Kerry had the power after the All-Ireland final wins in 2004 and '06 (also an All Ireland semi-final win in '11). In the '14 All Ireland semi-final, the dynamic began to get a makeover. Mayo - down to 14 men after Lee Keegan was sent off in the first half - should have beaten Kerry.

The replay the following Saturday evening at the Gaelic Grounds saw Kerry get out alive after extra-time. Semi-finals are there to be immediately forgotten, but I've never seen Kerry people celebrate a semi-final like that evening in Limerick.

For every bit of joy that win created, there must have been an equal but opposite amount of hurt for Mayo.

After another draw in the All-Ireland semi-final in 2017, there was an opinion that Mayo had missed their chance after a run of eight championship games. But Mayo's powers of renewal further emboldened their reputation.

After beating Kerry by five points in the replay, Kerry manager Eamonn Fitzmaurice said Mayo were "hungrier". Tomorrow is the first time they'll play each other in the championship since that day. Mayo are the only team Kerry have lost to this year - in Tralee in the league and in Croke Park in the league final.

It's Mayo who have an aura about them now. Only Mayo could have had Kerry people out scrambling for tickets as early as a Monday morning for a game in Killarney.

Only Mayo could have Kerry people fearing they could be outnumbered in their home ground because of the might of their support, in what will be the first time a championship game between the pair will be played at a home venue.

Only Mayo would probably relish more the prospect of travelling to Killarney to take down Kerry in their own back yard and end an unbeaten run there. David Clifford wasn't even born the last time Kerry lost a championship game at Fitzgerald Stadium.

So how will Kerry deal with Mayo tomorrow? In a statement on the Mayo GAA website, James Horan said that "Mayo's positive approach and attacking game will be on display" - as it was with the likes of Darren Coen and James Carr in Limerick last Saturday.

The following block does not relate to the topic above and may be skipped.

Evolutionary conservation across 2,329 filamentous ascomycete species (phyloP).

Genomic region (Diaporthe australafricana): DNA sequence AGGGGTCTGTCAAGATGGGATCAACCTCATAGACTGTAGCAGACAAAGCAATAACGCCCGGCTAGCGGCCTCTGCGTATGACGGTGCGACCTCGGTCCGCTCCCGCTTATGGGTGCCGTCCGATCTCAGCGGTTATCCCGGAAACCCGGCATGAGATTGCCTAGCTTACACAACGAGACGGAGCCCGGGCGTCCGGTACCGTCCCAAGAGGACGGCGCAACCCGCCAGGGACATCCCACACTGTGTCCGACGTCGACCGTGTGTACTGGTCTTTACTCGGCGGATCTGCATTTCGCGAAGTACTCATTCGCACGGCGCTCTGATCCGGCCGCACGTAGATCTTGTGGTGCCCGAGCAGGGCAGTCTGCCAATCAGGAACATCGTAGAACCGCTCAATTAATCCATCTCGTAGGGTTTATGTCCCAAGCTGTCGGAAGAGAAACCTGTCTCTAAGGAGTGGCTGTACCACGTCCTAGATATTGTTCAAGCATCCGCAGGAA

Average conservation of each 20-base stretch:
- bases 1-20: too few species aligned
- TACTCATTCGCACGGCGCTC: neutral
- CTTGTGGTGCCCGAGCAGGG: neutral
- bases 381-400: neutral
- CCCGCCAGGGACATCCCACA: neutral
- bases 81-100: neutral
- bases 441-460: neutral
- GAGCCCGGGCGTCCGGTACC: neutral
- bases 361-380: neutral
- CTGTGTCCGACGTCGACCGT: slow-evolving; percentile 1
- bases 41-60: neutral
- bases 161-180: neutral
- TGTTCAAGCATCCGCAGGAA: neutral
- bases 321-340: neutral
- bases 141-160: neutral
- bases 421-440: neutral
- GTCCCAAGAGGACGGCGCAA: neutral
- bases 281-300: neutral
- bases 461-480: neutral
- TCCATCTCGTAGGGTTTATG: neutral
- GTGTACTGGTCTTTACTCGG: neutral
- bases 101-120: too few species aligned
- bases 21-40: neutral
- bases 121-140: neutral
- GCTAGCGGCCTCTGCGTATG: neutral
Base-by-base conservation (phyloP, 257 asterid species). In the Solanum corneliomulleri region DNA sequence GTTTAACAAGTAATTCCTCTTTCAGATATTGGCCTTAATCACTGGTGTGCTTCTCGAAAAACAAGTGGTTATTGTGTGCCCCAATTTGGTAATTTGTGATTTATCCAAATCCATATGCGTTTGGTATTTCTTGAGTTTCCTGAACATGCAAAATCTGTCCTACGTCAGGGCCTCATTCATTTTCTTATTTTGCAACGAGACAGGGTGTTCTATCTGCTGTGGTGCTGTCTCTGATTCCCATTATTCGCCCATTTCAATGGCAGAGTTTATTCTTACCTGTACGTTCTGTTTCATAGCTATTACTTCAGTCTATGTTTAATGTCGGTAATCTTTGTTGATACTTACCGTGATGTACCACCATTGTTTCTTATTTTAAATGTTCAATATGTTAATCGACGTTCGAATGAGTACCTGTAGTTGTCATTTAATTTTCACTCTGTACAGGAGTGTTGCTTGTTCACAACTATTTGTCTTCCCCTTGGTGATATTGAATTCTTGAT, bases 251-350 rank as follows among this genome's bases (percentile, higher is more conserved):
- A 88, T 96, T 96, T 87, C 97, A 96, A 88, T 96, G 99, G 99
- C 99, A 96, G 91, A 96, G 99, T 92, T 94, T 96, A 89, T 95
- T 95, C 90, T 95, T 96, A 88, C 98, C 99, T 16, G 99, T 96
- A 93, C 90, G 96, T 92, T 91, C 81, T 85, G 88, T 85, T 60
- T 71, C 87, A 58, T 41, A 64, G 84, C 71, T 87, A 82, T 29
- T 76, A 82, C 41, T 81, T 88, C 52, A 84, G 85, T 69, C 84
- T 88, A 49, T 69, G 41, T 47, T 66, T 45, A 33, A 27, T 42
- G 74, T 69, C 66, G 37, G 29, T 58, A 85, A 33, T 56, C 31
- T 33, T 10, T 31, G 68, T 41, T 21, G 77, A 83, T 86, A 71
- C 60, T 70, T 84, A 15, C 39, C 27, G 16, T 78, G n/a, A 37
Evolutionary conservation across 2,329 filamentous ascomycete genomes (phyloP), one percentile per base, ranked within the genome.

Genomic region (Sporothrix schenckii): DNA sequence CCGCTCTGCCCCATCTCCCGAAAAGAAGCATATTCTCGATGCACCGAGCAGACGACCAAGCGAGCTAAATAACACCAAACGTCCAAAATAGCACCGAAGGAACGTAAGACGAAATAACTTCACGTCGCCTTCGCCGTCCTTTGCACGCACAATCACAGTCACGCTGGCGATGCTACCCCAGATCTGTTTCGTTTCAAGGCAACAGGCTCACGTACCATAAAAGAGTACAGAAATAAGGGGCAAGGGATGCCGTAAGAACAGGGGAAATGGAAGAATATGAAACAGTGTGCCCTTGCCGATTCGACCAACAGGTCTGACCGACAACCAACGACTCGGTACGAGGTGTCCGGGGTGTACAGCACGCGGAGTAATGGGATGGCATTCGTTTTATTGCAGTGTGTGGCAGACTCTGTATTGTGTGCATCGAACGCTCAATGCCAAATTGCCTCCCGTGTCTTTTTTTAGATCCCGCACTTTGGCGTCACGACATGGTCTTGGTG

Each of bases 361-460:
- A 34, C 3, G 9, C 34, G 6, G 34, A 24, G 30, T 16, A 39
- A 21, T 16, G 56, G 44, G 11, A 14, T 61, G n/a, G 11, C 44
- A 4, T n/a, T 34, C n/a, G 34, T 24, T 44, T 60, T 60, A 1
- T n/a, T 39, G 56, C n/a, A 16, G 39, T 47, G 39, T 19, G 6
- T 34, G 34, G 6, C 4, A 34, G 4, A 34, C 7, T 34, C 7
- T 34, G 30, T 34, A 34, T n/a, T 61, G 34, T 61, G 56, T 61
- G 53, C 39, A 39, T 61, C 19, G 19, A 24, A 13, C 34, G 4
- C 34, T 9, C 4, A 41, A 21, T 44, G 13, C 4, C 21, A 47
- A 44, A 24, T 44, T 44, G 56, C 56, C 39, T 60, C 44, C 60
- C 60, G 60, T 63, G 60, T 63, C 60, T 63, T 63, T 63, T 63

Knack With their power runs from half-back, their support play, their relentless tackling and knack for a turnover, Mayo have a confrontational style of play that Kerry have allowed get under their skin. Kerry finished the All Ireland semi-final replay two years ago with 13 men, with Peter Crowley and Kieran Donaghy sent off.

Even before the ball was throw-in, Tadhg Morley and Jason Doherty were rolling around on the pitch with each other. It's a chaos Kerry ultimately couldn't handle.

Coming up against a team like Mayo can make you fall down a rabbit hole with all the concerns around this Kerry team. A vulnerable defence. A not-dominant-enough midfield (Aidan O'Shea, for example, won every throw-in in the two games in 2017 - he lost the first one to Johnny Buckley but quickly harried him over the sideline for a Mayo ball).

There are questions over a lack of leadership. The young players are only getting used to this level, but there are times when they show signs of some of the concerns the '06 team raised above.

Despite all that, tomorrow is a real opportunity for Kerry. The Kerry team in '06 was stacked with leaders like the Ó Sé's, Galvin, Gooch, Declan O'Sullivan. But even they needed a bit of conflict to sort themselves out.

And some creativity, with O'Connor moving Donaghy to full-forward. Along with the chaos and uncompromising attitude that Mayo bring, this is a day for Kerry to manufacture a creative tactic which starts with the positioning of David Clifford and how to get him into the game as much and often as possible.

Mayo hold the power over Kerry. But coming up against quality can also be the best way to discover your own.